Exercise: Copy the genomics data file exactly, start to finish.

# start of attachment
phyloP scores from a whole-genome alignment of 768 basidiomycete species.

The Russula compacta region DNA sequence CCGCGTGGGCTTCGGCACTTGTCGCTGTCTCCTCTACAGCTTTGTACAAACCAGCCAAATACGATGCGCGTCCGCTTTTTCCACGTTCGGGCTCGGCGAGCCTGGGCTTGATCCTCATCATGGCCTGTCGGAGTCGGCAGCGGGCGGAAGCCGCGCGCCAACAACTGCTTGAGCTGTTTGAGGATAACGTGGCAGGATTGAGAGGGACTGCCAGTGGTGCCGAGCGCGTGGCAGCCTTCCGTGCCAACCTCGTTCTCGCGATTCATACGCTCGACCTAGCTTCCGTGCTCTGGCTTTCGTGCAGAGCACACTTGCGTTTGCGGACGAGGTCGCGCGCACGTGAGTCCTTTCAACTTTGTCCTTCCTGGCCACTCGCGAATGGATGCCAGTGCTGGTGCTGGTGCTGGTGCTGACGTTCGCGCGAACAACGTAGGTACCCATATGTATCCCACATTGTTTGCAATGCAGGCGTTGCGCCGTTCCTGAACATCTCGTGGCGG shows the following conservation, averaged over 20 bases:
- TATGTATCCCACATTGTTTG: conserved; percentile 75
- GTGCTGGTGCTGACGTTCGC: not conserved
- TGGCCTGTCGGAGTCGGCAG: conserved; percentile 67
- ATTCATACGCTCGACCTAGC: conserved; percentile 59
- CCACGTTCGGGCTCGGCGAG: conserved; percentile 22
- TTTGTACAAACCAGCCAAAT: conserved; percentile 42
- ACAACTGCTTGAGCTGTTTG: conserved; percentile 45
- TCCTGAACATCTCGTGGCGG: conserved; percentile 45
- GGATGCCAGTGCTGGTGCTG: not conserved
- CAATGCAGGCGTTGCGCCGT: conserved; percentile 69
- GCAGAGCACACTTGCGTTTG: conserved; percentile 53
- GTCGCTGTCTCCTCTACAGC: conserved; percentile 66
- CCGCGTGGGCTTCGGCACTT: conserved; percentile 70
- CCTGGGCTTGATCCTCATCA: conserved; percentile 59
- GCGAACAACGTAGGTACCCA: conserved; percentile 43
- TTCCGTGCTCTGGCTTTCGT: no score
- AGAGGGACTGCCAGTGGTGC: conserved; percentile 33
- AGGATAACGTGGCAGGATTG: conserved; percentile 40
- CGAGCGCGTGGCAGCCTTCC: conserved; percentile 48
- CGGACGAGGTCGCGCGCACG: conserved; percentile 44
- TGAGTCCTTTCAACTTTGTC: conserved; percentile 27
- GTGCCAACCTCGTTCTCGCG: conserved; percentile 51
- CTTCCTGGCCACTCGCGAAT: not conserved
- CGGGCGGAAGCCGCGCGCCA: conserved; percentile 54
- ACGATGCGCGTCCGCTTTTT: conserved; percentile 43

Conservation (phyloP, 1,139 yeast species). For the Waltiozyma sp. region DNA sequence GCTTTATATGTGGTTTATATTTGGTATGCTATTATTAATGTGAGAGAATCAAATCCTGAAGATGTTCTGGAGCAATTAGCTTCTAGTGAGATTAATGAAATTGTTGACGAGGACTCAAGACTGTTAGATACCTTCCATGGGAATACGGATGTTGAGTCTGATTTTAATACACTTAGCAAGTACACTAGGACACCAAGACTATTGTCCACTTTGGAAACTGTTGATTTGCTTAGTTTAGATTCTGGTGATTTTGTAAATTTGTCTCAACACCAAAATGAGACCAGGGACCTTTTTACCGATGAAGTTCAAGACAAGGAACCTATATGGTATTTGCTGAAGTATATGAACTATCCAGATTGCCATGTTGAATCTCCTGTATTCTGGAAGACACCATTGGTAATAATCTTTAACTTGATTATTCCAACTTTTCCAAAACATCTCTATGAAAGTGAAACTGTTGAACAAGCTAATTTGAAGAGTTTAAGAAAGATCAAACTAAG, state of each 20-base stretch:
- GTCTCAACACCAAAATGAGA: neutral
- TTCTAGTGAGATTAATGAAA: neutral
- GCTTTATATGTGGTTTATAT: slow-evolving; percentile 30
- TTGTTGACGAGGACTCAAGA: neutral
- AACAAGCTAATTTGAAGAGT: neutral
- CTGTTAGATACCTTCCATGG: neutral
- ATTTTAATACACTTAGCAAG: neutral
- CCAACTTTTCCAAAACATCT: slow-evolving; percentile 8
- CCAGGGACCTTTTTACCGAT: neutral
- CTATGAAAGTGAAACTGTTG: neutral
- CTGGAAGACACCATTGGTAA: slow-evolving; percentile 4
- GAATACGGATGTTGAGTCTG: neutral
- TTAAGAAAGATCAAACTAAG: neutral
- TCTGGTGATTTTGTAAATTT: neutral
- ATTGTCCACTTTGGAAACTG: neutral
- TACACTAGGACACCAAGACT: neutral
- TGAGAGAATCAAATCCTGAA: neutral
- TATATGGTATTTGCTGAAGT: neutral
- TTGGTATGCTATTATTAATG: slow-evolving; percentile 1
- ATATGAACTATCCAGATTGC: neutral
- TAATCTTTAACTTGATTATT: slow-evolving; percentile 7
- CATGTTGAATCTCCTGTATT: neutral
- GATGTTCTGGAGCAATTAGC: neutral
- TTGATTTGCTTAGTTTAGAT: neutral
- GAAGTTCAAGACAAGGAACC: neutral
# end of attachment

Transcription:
phyloP scores from a whole-genome alignment of 768 basidiomycete species.

The Russula compacta region DNA sequence CCGCGTGGGCTTCGGCACTTGTCGCTGTCTCCTCTACAGCTTTGTACAAACCAGCCAAATACGATGCGCGTCCGCTTTTTCCACGTTCGGGCTCGGCGAGCCTGGGCTTGATCCTCATCATGGCCTGTCGGAGTCGGCAGCGGGCGGAAGCCGCGCGCCAACAACTGCTTGAGCTGTTTGAGGATAACGTGGCAGGATTGAGAGGGACTGCCAGTGGTGCCGAGCGCGTGGCAGCCTTCCGTGCCAACCTCGTTCTCGCGATTCATACGCTCGACCTAGCTTCCGTGCTCTGGCTTTCGTGCAGAGCACACTTGCGTTTGCGGACGAGGTCGCGCGCACGTGAGTCCTTTCAACTTTGTCCTTCCTGGCCACTCGCGAATGGATGCCAGTGCTGGTGCTGGTGCTGGTGCTGACGTTCGCGCGAACAACGTAGGTACCCATATGTATCCCACATTGTTTGCAATGCAGGCGTTGCGCCGTTCCTGAACATCTCGTGGCGG shows the following conservation, averaged over 20 bases:
- TATGTATCCCACATTGTTTG: conserved; percentile 75
- GTGCTGGTGCTGACGTTCGC: not conserved
- TGGCCTGTCGGAGTCGGCAG: conserved; percentile 67
- ATTCATACGCTCGACCTAGC: conserved; percentile 59
- CCACGTTCGGGCTCGGCGAG: conserved; percentile 22
- TTTGTACAAACCAGCCAAAT: conserved; percentile 42
- ACAACTGCTTGAGCTGTTTG: conserved; percentile 45
- TCCTGAACATCTCGTGGCGG: conserved; percentile 45
- GGATGCCAGTGCTGGTGCTG: not conserved
- CAATGCAGGCGTTGCGCCGT: conserved; percentile 69
- GCAGAGCACACTTGCGTTTG: conserved; percentile 53
- GTCGCTGTCTCCTCTACAGC: conserved; percentile 66
- CCGCGTGGGCTTCGGCACTT: conserved; percentile 70
- CCTGGGCTTGATCCTCATCA: conserved; percentile 59
- GCGAACAACGTAGGTACCCA: conserved; percentile 43
- TTCCGTGCTCTGGCTTTCGT: no score
- AGAGGGACTGCCAGTGGTGC: conserved; percentile 33
- AGGATAACGTGGCAGGATTG: conserved; percentile 40
- CGAGCGCGTGGCAGCCTTCC: conserved; percentile 48
- CGGACGAGGTCGCGCGCACG: conserved; percentile 44
- TGAGTCCTTTCAACTTTGTC: conserved; percentile 27
- GTGCCAACCTCGTTCTCGCG: conserved; percentile 51
- CTTCCTGGCCACTCGCGAAT: not conserved
- CGGGCGGAAGCCGCGCGCCA: conserved; percentile 54
- ACGATGCGCGTCCGCTTTTT: conserved; percentile 43

Conservation (phyloP, 1,139 yeast species). For the Waltiozyma sp. region DNA sequence GCTTTATATGTGGTTTATATTTGGTATGCTATTATTAATGTGAGAGAATCAAATCCTGAAGATGTTCTGGAGCAATTAGCTTCTAGTGAGATTAATGAAATTGTTGACGAGGACTCAAGACTGTTAGATACCTTCCATGGGAATACGGATGTTGAGTCTGATTTTAATACACTTAGCAAGTACACTAGGACACCAAGACTATTGTCCACTTTGGAAACTGTTGATTTGCTTAGTTTAGATTCTGGTGATTTTGTAAATTTGTCTCAACACCAAAATGAGACCAGGGACCTTTTTACCGATGAAGTTCAAGACAAGGAACCTATATGGTATTTGCTGAAGTATATGAACTATCCAGATTGCCATGTTGAATCTCCTGTATTCTGGAAGACACCATTGGTAATAATCTTTAACTTGATTATTCCAACTTTTCCAAAACATCTCTATGAAAGTGAAACTGTTGAACAAGCTAATTTGAAGAGTTTAAGAAAGATCAAACTAAG, state of each 20-base stretch:
- GTCTCAACACCAAAATGAGA: neutral
- TTCTAGTGAGATTAATGAAA: neutral
- GCTTTATATGTGGTTTATAT: slow-evolving; percentile 30
- TTGTTGACGAGGACTCAAGA: neutral
- AACAAGCTAATTTGAAGAGT: neutral
- CTGTTAGATACCTTCCATGG: neutral
- ATTTTAATACACTTAGCAAG: neutral
- CCAACTTTTCCAAAACATCT: slow-evolving; percentile 8
- CCAGGGACCTTTTTACCGAT: neutral
- CTATGAAAGTGAAACTGTTG: neutral
- CTGGAAGACACCATTGGTAA: slow-evolving; percentile 4
- GAATACGGATGTTGAGTCTG: neutral
- TTAAGAAAGATCAAACTAAG: neutral
- TCTGGTGATTTTGTAAATTT: neutral
- ATTGTCCACTTTGGAAACTG: neutral
- TACACTAGGACACCAAGACT: neutral
- TGAGAGAATCAAATCCTGAA: neutral
- TATATGGTATTTGCTGAAGT: neutral
- TTGGTATGCTATTATTAATG: slow-evolving; percentile 1
- ATATGAACTATCCAGATTGC: neutral
- TAATCTTTAACTTGATTATT: slow-evolving; percentile 7
- CATGTTGAATCTCCTGTATT: neutral
- GATGTTCTGGAGCAATTAGC: neutral
- TTGATTTGCTTAGTTTAGAT: neutral
- GAAGTTCAAGACAAGGAACC: neutral